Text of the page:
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Friday, April 29, 2011

Lean Quote: Monitoring Quality Goals and Rewarding Success Insures Excellence

On Fridays I will post a Lean related Quote. Throughout our lifetimes many people touch our lives and leave us with words of wisdom. These can both be a source of new learning and also a point to pause and reflect upon lessons we have learned. Within Lean active learning is an important aspect on this journey because without learning we can not improve.

"Quality must be monitored: Not just encouraged; Rewarded: Not Just Praised." — Joseph L. Mancusi, Ph. D.

Quality in your processes must be measured. A quality measure quantifies the quality of a product or service, as defined by comparison to a criterion. A performance measure is a type of quality measure designed to assess the extent to which the actions of an organization conform to business guidelines or standards of quality.

Performance measures designed to move associates toward business goals can be a powerful catalyst for action. Because "you get what you measure," it is important to think through how and what you measure so you can achieve the desired results.

Long term financial performance hinges on overall quality, value, and customer satisfaction. However, when individual departments focus solely on maximizing their own financial performance, the profitability of the whole company is sub-optimized. A warning from the father of Total Quality Management, the late Dr. Deming: "Everyone propels himself forward for his own good, on his own life preserver. The organization is the looser."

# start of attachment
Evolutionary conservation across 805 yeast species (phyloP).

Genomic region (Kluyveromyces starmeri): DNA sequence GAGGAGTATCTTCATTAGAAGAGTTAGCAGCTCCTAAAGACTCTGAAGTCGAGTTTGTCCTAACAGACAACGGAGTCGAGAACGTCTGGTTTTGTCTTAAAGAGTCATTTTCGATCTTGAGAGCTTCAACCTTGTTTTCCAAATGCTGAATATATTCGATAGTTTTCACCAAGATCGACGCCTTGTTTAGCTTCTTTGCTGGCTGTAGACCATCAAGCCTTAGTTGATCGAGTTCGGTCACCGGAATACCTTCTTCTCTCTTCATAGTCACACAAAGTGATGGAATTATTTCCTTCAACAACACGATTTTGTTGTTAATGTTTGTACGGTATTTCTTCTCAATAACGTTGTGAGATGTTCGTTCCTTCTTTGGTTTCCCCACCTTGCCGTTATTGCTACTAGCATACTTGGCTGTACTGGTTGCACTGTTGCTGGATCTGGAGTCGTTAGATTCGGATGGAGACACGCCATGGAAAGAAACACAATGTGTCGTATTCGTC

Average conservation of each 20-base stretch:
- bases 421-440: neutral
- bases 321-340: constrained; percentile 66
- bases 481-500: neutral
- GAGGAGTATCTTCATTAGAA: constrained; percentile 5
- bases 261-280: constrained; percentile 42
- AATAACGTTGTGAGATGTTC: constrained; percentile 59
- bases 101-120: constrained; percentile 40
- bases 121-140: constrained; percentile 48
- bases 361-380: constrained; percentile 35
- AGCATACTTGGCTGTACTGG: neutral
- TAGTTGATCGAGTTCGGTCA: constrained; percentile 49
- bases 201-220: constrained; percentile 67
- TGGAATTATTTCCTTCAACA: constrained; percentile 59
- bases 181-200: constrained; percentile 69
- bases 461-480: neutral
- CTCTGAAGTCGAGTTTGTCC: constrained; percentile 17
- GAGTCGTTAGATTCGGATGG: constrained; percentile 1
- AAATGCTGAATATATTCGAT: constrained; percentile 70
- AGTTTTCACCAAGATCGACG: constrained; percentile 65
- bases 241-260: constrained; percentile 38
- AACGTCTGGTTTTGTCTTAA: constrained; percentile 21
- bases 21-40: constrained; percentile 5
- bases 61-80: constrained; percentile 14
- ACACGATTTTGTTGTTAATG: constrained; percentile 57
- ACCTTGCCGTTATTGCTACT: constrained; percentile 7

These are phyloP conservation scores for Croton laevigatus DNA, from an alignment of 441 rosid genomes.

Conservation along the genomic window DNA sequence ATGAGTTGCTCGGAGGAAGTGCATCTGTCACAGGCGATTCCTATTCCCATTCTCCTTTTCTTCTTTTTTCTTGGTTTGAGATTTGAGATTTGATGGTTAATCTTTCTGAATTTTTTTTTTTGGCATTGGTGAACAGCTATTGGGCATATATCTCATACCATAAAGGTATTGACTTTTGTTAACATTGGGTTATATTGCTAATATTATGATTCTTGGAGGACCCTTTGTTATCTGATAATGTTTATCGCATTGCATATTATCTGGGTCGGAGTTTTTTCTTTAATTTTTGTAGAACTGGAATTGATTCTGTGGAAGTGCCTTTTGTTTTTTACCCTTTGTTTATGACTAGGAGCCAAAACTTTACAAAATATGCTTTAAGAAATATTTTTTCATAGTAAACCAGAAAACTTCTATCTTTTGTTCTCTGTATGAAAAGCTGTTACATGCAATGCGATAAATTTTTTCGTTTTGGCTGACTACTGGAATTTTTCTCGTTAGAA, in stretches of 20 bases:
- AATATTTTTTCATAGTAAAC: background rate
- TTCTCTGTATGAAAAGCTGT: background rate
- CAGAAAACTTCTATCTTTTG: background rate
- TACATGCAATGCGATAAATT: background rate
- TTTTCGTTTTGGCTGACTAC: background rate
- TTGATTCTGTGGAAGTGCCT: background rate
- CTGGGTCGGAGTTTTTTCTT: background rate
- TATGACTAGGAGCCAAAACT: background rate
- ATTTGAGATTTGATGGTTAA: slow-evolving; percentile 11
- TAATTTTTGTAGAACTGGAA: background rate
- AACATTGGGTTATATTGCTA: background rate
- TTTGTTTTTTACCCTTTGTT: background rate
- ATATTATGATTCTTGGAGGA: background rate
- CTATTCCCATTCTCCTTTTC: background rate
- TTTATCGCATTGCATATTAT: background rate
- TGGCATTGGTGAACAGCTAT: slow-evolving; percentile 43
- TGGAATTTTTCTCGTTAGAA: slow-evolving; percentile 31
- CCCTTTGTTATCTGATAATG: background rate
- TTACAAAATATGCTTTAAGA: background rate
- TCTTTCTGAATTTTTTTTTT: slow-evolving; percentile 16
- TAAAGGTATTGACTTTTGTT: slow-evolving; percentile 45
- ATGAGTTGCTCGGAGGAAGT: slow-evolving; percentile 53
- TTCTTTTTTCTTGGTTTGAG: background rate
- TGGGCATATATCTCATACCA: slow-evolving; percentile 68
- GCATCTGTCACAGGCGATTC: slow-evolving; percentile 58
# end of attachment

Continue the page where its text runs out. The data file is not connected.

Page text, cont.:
A key performance strategy can be to use the service department to increase customer satisfaction levels. Customer complaints are considered a gift, an opportunity to learn about, then remove customer dis-satisfiers and secure high levels of customer satisfaction.

There are a number of other quality assurance measures that can be used to measure and monitor the quality of your processes like these:

Percent error in reliability projections
Percent of product that meets customer expectations
Time to answer customer complaints
Number of customer complaints
Number of errors detected during design and process reviews
Percent of employees active in professional societies
Number of audits performed on schedule
Percent of QA personnel to total personnel
Percent of quality inspectors to manufacturing directs
Percent of QE's to product and manufacturing engineers
Number of engineering changes after design review
Number of process changes after process qualification
Errors in reports
Time to correct a problem
Percent of suppliers at 100 percent lot acceptance for one year
Percent of lots going directly to stock
Percent of problems identified in the field
Variations between inspectors doing the same job
Percent of reports published on schedule
Number of complaints from manufacturing management
Percent of field returns correctly analyzed
Time to identify and solve problems
Percent of lab services not completed on schedule
Percent of improvement in early detection of major design errors
Percent of errors in defect records
Number of reject orders not dispositioned in five days
Number of customer calls to report errors
Number of committed supplier plans in place
Percent of correlated test results with suppliers
Receiving inspection cycle time
Number of requests for corrective action being processed
Time required to process a request for corrective action
Number of off-specifications approved
Percent of part numbers going directly to stock
Number of manufacturing interruptions caused by supplier parts
Percent error in predicting customer performance
Percent product cost related to appraisal scrap and rework
Percent skip lot inspection
Percent of qualified suppliers
Number of problems identified in-process
Cost of scrap and rework that was not created at the rejected operation
Level of customer surveys

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